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Complement activation plays an important role in the elimination of invading microorganisms. Borrelia (B.) burgdorferi sensu lato the etiological agent of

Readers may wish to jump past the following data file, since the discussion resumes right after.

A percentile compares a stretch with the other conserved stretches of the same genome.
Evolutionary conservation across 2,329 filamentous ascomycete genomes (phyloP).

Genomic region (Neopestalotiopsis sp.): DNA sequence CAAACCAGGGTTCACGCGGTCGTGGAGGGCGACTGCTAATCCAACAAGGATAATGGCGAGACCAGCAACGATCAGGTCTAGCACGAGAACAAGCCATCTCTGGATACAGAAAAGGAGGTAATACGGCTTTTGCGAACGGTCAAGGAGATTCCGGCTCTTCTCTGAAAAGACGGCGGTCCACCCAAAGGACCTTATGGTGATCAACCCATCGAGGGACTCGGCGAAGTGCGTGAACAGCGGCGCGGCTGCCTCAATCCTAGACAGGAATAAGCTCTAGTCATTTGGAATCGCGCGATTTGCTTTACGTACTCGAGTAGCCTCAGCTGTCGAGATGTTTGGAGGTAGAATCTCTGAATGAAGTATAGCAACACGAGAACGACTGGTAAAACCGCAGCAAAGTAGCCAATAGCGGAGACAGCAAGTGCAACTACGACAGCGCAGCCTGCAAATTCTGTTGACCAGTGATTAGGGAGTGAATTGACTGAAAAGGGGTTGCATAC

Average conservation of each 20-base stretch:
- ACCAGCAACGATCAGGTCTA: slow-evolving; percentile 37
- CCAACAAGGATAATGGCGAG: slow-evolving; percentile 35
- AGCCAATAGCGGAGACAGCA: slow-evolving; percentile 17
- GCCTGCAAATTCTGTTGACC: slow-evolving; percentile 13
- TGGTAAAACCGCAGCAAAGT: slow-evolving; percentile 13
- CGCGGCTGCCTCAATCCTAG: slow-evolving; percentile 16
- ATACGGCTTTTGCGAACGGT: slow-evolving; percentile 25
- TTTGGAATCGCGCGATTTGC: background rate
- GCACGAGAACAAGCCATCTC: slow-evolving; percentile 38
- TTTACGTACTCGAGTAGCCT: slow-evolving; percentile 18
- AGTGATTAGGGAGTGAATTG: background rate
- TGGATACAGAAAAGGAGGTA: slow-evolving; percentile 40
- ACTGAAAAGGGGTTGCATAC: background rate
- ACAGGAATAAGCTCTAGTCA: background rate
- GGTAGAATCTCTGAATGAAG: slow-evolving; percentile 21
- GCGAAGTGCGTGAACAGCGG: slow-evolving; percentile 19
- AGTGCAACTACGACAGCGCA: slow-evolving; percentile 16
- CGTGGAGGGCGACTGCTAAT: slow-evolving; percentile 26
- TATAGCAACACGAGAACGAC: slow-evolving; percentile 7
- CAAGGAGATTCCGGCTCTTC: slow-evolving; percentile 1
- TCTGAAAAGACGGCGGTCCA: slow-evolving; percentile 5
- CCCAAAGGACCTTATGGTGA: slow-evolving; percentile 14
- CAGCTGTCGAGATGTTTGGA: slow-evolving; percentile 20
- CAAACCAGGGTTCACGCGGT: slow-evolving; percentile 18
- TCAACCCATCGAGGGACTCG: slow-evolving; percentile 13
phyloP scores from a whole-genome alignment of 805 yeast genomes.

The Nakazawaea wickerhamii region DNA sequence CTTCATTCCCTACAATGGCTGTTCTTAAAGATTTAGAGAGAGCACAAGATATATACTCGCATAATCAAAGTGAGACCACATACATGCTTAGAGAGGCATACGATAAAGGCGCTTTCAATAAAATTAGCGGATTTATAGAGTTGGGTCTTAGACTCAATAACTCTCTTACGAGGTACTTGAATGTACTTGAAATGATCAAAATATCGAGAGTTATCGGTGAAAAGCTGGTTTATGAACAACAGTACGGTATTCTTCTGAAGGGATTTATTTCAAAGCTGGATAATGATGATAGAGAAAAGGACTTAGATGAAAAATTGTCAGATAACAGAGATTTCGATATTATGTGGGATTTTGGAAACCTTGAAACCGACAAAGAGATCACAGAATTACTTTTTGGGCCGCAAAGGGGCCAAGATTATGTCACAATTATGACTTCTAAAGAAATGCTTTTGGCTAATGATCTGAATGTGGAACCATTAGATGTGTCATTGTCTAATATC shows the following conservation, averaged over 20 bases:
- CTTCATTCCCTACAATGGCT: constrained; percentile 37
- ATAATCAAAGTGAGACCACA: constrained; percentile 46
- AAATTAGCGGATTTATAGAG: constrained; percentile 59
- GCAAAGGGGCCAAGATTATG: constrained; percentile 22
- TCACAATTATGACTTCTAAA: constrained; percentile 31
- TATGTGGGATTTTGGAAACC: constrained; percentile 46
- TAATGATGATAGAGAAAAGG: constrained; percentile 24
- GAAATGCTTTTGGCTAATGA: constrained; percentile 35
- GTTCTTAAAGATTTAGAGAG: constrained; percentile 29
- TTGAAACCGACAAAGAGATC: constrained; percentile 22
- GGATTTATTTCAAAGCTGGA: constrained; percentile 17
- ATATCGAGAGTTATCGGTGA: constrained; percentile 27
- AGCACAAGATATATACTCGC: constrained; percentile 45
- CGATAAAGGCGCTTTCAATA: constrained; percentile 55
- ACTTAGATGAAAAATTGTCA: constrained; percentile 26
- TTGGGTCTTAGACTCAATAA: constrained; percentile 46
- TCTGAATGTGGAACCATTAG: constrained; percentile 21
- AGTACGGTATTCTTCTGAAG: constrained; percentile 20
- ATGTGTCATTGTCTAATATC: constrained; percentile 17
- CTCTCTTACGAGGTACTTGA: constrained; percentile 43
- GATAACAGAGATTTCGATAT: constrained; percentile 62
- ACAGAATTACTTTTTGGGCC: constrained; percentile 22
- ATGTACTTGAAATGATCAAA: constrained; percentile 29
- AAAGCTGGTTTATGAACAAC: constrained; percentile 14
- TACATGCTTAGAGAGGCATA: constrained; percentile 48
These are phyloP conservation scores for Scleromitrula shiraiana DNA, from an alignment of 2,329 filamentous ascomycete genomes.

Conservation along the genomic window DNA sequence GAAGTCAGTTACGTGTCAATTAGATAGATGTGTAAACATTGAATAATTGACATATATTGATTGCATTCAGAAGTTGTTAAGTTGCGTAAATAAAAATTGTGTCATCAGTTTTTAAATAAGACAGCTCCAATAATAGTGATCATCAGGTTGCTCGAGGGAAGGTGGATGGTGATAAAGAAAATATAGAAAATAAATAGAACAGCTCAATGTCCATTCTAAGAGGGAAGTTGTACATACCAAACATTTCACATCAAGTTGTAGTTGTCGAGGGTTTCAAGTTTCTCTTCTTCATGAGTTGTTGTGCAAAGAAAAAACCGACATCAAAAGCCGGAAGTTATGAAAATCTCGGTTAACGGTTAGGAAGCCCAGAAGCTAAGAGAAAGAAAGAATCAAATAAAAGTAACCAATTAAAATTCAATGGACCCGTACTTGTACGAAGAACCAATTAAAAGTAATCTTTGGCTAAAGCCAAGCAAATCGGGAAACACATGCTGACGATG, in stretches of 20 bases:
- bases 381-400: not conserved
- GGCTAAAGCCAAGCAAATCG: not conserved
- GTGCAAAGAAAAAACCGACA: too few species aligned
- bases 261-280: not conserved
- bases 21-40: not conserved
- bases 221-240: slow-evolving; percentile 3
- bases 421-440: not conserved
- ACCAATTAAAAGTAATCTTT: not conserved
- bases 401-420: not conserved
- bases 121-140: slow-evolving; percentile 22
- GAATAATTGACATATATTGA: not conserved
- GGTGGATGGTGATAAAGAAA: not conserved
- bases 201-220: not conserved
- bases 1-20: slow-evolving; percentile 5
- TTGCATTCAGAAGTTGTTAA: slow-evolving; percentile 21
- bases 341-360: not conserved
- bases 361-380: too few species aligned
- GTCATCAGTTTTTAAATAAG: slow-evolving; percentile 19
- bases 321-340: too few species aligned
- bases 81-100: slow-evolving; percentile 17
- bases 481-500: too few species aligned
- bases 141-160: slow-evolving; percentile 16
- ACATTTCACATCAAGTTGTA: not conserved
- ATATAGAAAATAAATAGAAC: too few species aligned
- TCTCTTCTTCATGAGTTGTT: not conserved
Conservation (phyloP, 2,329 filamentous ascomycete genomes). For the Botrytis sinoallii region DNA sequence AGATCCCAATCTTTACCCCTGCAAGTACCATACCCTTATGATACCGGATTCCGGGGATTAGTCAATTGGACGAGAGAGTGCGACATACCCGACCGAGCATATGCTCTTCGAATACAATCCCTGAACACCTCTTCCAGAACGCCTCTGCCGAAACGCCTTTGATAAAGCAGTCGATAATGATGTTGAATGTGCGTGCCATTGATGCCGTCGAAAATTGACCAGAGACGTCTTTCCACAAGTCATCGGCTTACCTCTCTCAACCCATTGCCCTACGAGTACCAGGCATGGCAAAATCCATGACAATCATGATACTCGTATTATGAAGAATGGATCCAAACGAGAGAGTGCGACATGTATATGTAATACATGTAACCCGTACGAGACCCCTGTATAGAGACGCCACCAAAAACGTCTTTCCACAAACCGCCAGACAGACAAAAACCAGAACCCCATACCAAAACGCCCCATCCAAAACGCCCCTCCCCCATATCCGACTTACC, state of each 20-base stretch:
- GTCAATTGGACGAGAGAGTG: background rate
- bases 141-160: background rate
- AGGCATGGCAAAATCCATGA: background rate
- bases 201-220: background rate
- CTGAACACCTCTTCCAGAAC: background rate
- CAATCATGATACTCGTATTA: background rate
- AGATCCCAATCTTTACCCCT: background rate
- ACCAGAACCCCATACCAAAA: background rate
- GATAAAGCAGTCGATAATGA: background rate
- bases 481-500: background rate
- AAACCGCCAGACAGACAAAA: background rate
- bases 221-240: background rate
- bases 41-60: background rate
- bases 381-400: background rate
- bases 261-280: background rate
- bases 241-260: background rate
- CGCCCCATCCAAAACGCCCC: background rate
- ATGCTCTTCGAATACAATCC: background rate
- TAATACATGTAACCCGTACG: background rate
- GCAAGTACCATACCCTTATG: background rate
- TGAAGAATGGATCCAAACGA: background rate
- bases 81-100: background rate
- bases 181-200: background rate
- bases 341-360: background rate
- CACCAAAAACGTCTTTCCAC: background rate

Lyme borreliosis, can resist complement-mediated killing. The mechanism of complement resistance of B. burgdorferi sensu stricto apparently depends on the expression of several outer surface proteins described as CRASPs (complement regulator-acquiring surface proteins). These borrelial surface proteins are able to bind components of the complement regulatory system, factor H and/or factor H-like protein 1 (FHL-1), two crucial fluid-phase negative regulators of the alternative pathway of complement. It was previously demonstrated that one CRASP is encoded by a member of the erp gene family. The purpose of the study was to use a set of monoclonal antibodies (mAb) and polyclonal antisera to characterize the relatedness of factor H-binding CRASP and Erp proteins among several B. burgdorferi sensu stricto and B. afzelii strains. Based on the observed cross-reactivities between B. burgdorferi sensu stricto strains LW2 and PKa-1, it is concluded that BbCRASP-3 is similar to ErpP, BbCRASP-4 is structurally related to ErpC, and BbCRASP-5 is similar to ErpA. The BaCRASP-2 and BaCRASP-4 proteins of B. afzelii strain EB1 reacted with both anti-ErpA and anti-ErpP antibodies whereas BaCRASP-5 of B. afzelii strain FEM1-D15 exclusively reacted with BbCRASP-3/ErpP specific antibodies. Together, these data indicate that most of the factor H-binding CRASPs are members of the Erp protein family, which represents a polymorphic class of proteins with similar or identical immunological reactivities.